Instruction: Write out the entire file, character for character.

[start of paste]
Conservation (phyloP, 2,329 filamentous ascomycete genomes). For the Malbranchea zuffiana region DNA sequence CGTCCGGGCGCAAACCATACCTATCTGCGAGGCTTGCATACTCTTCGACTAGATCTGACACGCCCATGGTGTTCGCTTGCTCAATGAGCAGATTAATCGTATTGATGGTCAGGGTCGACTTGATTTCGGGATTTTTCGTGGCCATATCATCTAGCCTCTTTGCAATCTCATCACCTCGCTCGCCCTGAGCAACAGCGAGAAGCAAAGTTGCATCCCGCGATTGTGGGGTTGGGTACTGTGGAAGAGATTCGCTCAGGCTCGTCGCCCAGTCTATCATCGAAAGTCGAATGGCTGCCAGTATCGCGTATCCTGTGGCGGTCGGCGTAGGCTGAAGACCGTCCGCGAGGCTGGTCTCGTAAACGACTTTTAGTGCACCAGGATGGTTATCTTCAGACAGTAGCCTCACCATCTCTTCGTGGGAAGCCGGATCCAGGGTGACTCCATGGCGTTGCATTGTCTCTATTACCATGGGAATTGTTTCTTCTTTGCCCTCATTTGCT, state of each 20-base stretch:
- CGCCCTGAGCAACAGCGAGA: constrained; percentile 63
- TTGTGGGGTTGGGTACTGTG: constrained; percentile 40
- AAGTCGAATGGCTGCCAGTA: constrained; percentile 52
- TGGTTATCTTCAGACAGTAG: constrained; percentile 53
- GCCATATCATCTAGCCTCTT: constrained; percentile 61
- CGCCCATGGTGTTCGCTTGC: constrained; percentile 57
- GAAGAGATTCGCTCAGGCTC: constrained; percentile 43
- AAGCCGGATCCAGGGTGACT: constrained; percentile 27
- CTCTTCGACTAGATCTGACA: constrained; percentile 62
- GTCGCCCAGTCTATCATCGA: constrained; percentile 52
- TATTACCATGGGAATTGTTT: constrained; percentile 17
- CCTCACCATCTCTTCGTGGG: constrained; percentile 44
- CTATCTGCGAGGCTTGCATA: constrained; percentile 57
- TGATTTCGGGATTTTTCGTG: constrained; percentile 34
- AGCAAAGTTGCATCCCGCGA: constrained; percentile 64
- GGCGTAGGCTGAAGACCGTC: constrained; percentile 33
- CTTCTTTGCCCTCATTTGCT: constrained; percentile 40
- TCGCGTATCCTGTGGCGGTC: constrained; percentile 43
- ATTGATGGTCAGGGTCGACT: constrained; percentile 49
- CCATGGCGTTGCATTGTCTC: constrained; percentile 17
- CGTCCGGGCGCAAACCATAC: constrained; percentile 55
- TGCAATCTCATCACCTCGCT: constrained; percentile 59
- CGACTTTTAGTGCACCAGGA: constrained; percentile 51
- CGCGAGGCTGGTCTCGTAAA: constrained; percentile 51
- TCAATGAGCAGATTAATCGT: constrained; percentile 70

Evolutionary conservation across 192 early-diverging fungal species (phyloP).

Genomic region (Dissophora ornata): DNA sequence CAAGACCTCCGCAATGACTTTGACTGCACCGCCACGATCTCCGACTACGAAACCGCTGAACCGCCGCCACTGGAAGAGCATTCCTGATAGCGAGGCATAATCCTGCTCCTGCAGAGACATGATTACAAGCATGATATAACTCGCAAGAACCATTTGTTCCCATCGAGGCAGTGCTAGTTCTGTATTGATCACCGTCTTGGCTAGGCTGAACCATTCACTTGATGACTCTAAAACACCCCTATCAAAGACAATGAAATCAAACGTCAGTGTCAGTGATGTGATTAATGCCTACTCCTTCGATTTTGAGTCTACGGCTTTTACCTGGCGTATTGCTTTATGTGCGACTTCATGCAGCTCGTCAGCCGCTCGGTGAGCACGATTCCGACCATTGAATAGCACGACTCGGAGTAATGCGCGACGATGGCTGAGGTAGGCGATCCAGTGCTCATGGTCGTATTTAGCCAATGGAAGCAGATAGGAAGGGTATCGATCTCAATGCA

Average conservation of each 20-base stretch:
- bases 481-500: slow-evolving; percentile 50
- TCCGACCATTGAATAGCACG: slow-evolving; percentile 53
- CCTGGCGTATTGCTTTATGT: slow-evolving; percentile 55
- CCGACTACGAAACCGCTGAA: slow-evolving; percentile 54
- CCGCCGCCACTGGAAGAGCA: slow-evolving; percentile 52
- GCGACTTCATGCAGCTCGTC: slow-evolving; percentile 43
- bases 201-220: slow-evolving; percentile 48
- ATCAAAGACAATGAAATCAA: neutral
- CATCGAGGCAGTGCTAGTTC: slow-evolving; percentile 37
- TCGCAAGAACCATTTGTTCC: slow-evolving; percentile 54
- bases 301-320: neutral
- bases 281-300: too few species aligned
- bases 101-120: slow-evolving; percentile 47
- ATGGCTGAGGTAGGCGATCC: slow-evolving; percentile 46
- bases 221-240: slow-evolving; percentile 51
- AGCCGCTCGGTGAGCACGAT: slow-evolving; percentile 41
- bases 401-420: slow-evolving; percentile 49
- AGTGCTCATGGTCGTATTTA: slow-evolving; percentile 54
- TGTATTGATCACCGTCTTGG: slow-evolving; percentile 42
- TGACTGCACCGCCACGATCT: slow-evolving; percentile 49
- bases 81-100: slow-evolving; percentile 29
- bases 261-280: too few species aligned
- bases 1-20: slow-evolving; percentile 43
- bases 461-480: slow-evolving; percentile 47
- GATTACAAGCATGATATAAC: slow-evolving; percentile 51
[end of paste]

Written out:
Conservation (phyloP, 2,329 filamentous ascomycete genomes). For the Malbranchea zuffiana region DNA sequence CGTCCGGGCGCAAACCATACCTATCTGCGAGGCTTGCATACTCTTCGACTAGATCTGACACGCCCATGGTGTTCGCTTGCTCAATGAGCAGATTAATCGTATTGATGGTCAGGGTCGACTTGATTTCGGGATTTTTCGTGGCCATATCATCTAGCCTCTTTGCAATCTCATCACCTCGCTCGCCCTGAGCAACAGCGAGAAGCAAAGTTGCATCCCGCGATTGTGGGGTTGGGTACTGTGGAAGAGATTCGCTCAGGCTCGTCGCCCAGTCTATCATCGAAAGTCGAATGGCTGCCAGTATCGCGTATCCTGTGGCGGTCGGCGTAGGCTGAAGACCGTCCGCGAGGCTGGTCTCGTAAACGACTTTTAGTGCACCAGGATGGTTATCTTCAGACAGTAGCCTCACCATCTCTTCGTGGGAAGCCGGATCCAGGGTGACTCCATGGCGTTGCATTGTCTCTATTACCATGGGAATTGTTTCTTCTTTGCCCTCATTTGCT, state of each 20-base stretch:
- CGCCCTGAGCAACAGCGAGA: constrained; percentile 63
- TTGTGGGGTTGGGTACTGTG: constrained; percentile 40
- AAGTCGAATGGCTGCCAGTA: constrained; percentile 52
- TGGTTATCTTCAGACAGTAG: constrained; percentile 53
- GCCATATCATCTAGCCTCTT: constrained; percentile 61
- CGCCCATGGTGTTCGCTTGC: constrained; percentile 57
- GAAGAGATTCGCTCAGGCTC: constrained; percentile 43
- AAGCCGGATCCAGGGTGACT: constrained; percentile 27
- CTCTTCGACTAGATCTGACA: constrained; percentile 62
- GTCGCCCAGTCTATCATCGA: constrained; percentile 52
- TATTACCATGGGAATTGTTT: constrained; percentile 17
- CCTCACCATCTCTTCGTGGG: constrained; percentile 44
- CTATCTGCGAGGCTTGCATA: constrained; percentile 57
- TGATTTCGGGATTTTTCGTG: constrained; percentile 34
- AGCAAAGTTGCATCCCGCGA: constrained; percentile 64
- GGCGTAGGCTGAAGACCGTC: constrained; percentile 33
- CTTCTTTGCCCTCATTTGCT: constrained; percentile 40
- TCGCGTATCCTGTGGCGGTC: constrained; percentile 43
- ATTGATGGTCAGGGTCGACT: constrained; percentile 49
- CCATGGCGTTGCATTGTCTC: constrained; percentile 17
- CGTCCGGGCGCAAACCATAC: constrained; percentile 55
- TGCAATCTCATCACCTCGCT: constrained; percentile 59
- CGACTTTTAGTGCACCAGGA: constrained; percentile 51
- CGCGAGGCTGGTCTCGTAAA: constrained; percentile 51
- TCAATGAGCAGATTAATCGT: constrained; percentile 70

Evolutionary conservation across 192 early-diverging fungal species (phyloP).

Genomic region (Dissophora ornata): DNA sequence CAAGACCTCCGCAATGACTTTGACTGCACCGCCACGATCTCCGACTACGAAACCGCTGAACCGCCGCCACTGGAAGAGCATTCCTGATAGCGAGGCATAATCCTGCTCCTGCAGAGACATGATTACAAGCATGATATAACTCGCAAGAACCATTTGTTCCCATCGAGGCAGTGCTAGTTCTGTATTGATCACCGTCTTGGCTAGGCTGAACCATTCACTTGATGACTCTAAAACACCCCTATCAAAGACAATGAAATCAAACGTCAGTGTCAGTGATGTGATTAATGCCTACTCCTTCGATTTTGAGTCTACGGCTTTTACCTGGCGTATTGCTTTATGTGCGACTTCATGCAGCTCGTCAGCCGCTCGGTGAGCACGATTCCGACCATTGAATAGCACGACTCGGAGTAATGCGCGACGATGGCTGAGGTAGGCGATCCAGTGCTCATGGTCGTATTTAGCCAATGGAAGCAGATAGGAAGGGTATCGATCTCAATGCA

Average conservation of each 20-base stretch:
- bases 481-500: slow-evolving; percentile 50
- TCCGACCATTGAATAGCACG: slow-evolving; percentile 53
- CCTGGCGTATTGCTTTATGT: slow-evolving; percentile 55
- CCGACTACGAAACCGCTGAA: slow-evolving; percentile 54
- CCGCCGCCACTGGAAGAGCA: slow-evolving; percentile 52
- GCGACTTCATGCAGCTCGTC: slow-evolving; percentile 43
- bases 201-220: slow-evolving; percentile 48
- ATCAAAGACAATGAAATCAA: neutral
- CATCGAGGCAGTGCTAGTTC: slow-evolving; percentile 37
- TCGCAAGAACCATTTGTTCC: slow-evolving; percentile 54
- bases 301-320: neutral
- bases 281-300: too few species aligned
- bases 101-120: slow-evolving; percentile 47
- ATGGCTGAGGTAGGCGATCC: slow-evolving; percentile 46
- bases 221-240: slow-evolving; percentile 51
- AGCCGCTCGGTGAGCACGAT: slow-evolving; percentile 41
- bases 401-420: slow-evolving; percentile 49
- AGTGCTCATGGTCGTATTTA: slow-evolving; percentile 54
- TGTATTGATCACCGTCTTGG: slow-evolving; percentile 42
- TGACTGCACCGCCACGATCT: slow-evolving; percentile 49
- bases 81-100: slow-evolving; percentile 29
- bases 261-280: too few species aligned
- bases 1-20: slow-evolving; percentile 43
- bases 461-480: slow-evolving; percentile 47
- GATTACAAGCATGATATAAC: slow-evolving; percentile 51